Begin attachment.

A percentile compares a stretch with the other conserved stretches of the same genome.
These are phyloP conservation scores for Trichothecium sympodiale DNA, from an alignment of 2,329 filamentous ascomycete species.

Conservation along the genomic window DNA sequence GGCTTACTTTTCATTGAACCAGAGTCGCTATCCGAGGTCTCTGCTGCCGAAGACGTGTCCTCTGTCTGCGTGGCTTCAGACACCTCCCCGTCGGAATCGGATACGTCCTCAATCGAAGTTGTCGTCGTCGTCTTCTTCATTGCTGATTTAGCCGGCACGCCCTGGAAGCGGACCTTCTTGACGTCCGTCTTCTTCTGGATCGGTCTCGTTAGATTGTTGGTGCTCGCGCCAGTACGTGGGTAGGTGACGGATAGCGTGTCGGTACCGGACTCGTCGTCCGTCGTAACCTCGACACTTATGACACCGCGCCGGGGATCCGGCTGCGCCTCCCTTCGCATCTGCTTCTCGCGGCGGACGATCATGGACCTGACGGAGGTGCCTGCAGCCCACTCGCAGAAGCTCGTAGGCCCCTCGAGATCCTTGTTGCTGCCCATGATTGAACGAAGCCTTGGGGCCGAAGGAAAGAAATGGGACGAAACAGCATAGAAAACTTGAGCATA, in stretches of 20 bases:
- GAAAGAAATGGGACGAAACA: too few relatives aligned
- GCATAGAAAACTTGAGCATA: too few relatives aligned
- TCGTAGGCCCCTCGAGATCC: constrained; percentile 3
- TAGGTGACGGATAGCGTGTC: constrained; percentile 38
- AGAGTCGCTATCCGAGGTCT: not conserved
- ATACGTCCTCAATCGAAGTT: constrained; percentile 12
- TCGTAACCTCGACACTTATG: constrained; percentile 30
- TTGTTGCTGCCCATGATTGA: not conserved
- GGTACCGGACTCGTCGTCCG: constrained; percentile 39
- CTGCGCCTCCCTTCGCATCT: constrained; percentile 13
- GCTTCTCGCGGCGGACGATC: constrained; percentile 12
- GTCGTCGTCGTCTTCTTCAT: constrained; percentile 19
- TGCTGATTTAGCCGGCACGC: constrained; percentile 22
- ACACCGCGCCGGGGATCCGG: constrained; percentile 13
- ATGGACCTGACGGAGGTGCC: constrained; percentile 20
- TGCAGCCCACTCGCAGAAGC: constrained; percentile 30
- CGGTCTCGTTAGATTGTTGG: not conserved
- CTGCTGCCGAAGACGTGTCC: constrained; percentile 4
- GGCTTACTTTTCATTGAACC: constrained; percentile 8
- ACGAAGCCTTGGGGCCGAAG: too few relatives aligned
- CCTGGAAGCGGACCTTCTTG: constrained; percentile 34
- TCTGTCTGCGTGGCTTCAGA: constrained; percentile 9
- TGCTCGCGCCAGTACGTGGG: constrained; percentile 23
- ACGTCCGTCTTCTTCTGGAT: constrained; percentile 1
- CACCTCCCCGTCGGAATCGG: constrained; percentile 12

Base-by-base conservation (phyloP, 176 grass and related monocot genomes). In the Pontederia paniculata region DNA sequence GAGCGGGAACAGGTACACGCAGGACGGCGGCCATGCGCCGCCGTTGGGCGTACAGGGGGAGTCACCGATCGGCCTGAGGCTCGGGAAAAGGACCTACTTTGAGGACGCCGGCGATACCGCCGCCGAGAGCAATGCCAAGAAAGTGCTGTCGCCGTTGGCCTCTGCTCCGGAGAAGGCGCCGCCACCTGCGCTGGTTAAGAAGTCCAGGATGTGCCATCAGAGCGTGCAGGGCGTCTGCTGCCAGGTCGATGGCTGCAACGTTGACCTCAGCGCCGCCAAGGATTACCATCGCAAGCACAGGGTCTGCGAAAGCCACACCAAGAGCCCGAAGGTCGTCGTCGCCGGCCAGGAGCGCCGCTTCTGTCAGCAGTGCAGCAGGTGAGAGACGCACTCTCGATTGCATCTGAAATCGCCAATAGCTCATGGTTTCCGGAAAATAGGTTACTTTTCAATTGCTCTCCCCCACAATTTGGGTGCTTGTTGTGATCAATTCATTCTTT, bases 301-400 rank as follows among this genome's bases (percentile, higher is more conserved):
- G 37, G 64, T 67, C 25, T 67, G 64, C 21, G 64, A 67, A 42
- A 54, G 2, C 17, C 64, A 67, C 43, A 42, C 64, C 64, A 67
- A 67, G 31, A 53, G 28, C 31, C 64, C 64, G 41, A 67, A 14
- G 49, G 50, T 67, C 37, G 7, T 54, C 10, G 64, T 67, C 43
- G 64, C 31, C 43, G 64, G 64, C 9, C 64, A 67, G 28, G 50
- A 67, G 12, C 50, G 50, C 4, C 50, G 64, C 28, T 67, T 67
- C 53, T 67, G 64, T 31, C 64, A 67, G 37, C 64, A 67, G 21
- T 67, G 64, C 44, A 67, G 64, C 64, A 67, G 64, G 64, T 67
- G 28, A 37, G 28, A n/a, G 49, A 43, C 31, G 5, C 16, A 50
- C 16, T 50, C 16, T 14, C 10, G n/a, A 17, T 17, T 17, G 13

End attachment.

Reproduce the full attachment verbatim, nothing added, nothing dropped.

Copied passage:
A percentile compares a stretch with the other conserved stretches of the same genome.
These are phyloP conservation scores for Trichothecium sympodiale DNA, from an alignment of 2,329 filamentous ascomycete species.

Conservation along the genomic window DNA sequence GGCTTACTTTTCATTGAACCAGAGTCGCTATCCGAGGTCTCTGCTGCCGAAGACGTGTCCTCTGTCTGCGTGGCTTCAGACACCTCCCCGTCGGAATCGGATACGTCCTCAATCGAAGTTGTCGTCGTCGTCTTCTTCATTGCTGATTTAGCCGGCACGCCCTGGAAGCGGACCTTCTTGACGTCCGTCTTCTTCTGGATCGGTCTCGTTAGATTGTTGGTGCTCGCGCCAGTACGTGGGTAGGTGACGGATAGCGTGTCGGTACCGGACTCGTCGTCCGTCGTAACCTCGACACTTATGACACCGCGCCGGGGATCCGGCTGCGCCTCCCTTCGCATCTGCTTCTCGCGGCGGACGATCATGGACCTGACGGAGGTGCCTGCAGCCCACTCGCAGAAGCTCGTAGGCCCCTCGAGATCCTTGTTGCTGCCCATGATTGAACGAAGCCTTGGGGCCGAAGGAAAGAAATGGGACGAAACAGCATAGAAAACTTGAGCATA, in stretches of 20 bases:
- GAAAGAAATGGGACGAAACA: too few relatives aligned
- GCATAGAAAACTTGAGCATA: too few relatives aligned
- TCGTAGGCCCCTCGAGATCC: constrained; percentile 3
- TAGGTGACGGATAGCGTGTC: constrained; percentile 38
- AGAGTCGCTATCCGAGGTCT: not conserved
- ATACGTCCTCAATCGAAGTT: constrained; percentile 12
- TCGTAACCTCGACACTTATG: constrained; percentile 30
- TTGTTGCTGCCCATGATTGA: not conserved
- GGTACCGGACTCGTCGTCCG: constrained; percentile 39
- CTGCGCCTCCCTTCGCATCT: constrained; percentile 13
- GCTTCTCGCGGCGGACGATC: constrained; percentile 12
- GTCGTCGTCGTCTTCTTCAT: constrained; percentile 19
- TGCTGATTTAGCCGGCACGC: constrained; percentile 22
- ACACCGCGCCGGGGATCCGG: constrained; percentile 13
- ATGGACCTGACGGAGGTGCC: constrained; percentile 20
- TGCAGCCCACTCGCAGAAGC: constrained; percentile 30
- CGGTCTCGTTAGATTGTTGG: not conserved
- CTGCTGCCGAAGACGTGTCC: constrained; percentile 4
- GGCTTACTTTTCATTGAACC: constrained; percentile 8
- ACGAAGCCTTGGGGCCGAAG: too few relatives aligned
- CCTGGAAGCGGACCTTCTTG: constrained; percentile 34
- TCTGTCTGCGTGGCTTCAGA: constrained; percentile 9
- TGCTCGCGCCAGTACGTGGG: constrained; percentile 23
- ACGTCCGTCTTCTTCTGGAT: constrained; percentile 1
- CACCTCCCCGTCGGAATCGG: constrained; percentile 12

Base-by-base conservation (phyloP, 176 grass and related monocot genomes). In the Pontederia paniculata region DNA sequence GAGCGGGAACAGGTACACGCAGGACGGCGGCCATGCGCCGCCGTTGGGCGTACAGGGGGAGTCACCGATCGGCCTGAGGCTCGGGAAAAGGACCTACTTTGAGGACGCCGGCGATACCGCCGCCGAGAGCAATGCCAAGAAAGTGCTGTCGCCGTTGGCCTCTGCTCCGGAGAAGGCGCCGCCACCTGCGCTGGTTAAGAAGTCCAGGATGTGCCATCAGAGCGTGCAGGGCGTCTGCTGCCAGGTCGATGGCTGCAACGTTGACCTCAGCGCCGCCAAGGATTACCATCGCAAGCACAGGGTCTGCGAAAGCCACACCAAGAGCCCGAAGGTCGTCGTCGCCGGCCAGGAGCGCCGCTTCTGTCAGCAGTGCAGCAGGTGAGAGACGCACTCTCGATTGCATCTGAAATCGCCAATAGCTCATGGTTTCCGGAAAATAGGTTACTTTTCAATTGCTCTCCCCCACAATTTGGGTGCTTGTTGTGATCAATTCATTCTTT, bases 301-400 rank as follows among this genome's bases (percentile, higher is more conserved):
- G 37, G 64, T 67, C 25, T 67, G 64, C 21, G 64, A 67, A 42
- A 54, G 2, C 17, C 64, A 67, C 43, A 42, C 64, C 64, A 67
- A 67, G 31, A 53, G 28, C 31, C 64, C 64, G 41, A 67, A 14
- G 49, G 50, T 67, C 37, G 7, T 54, C 10, G 64, T 67, C 43
- G 64, C 31, C 43, G 64, G 64, C 9, C 64, A 67, G 28, G 50
- A 67, G 12, C 50, G 50, C 4, C 50, G 64, C 28, T 67, T 67
- C 53, T 67, G 64, T 31, C 64, A 67, G 37, C 64, A 67, G 21
- T 67, G 64, C 44, A 67, G 64, C 64, A 67, G 64, G 64, T 67
- G 28, A 37, G 28, A n/a, G 49, A 43, C 31, G 5, C 16, A 50
- C 16, T 50, C 16, T 14, C 10, G n/a, A 17, T 17, T 17, G 13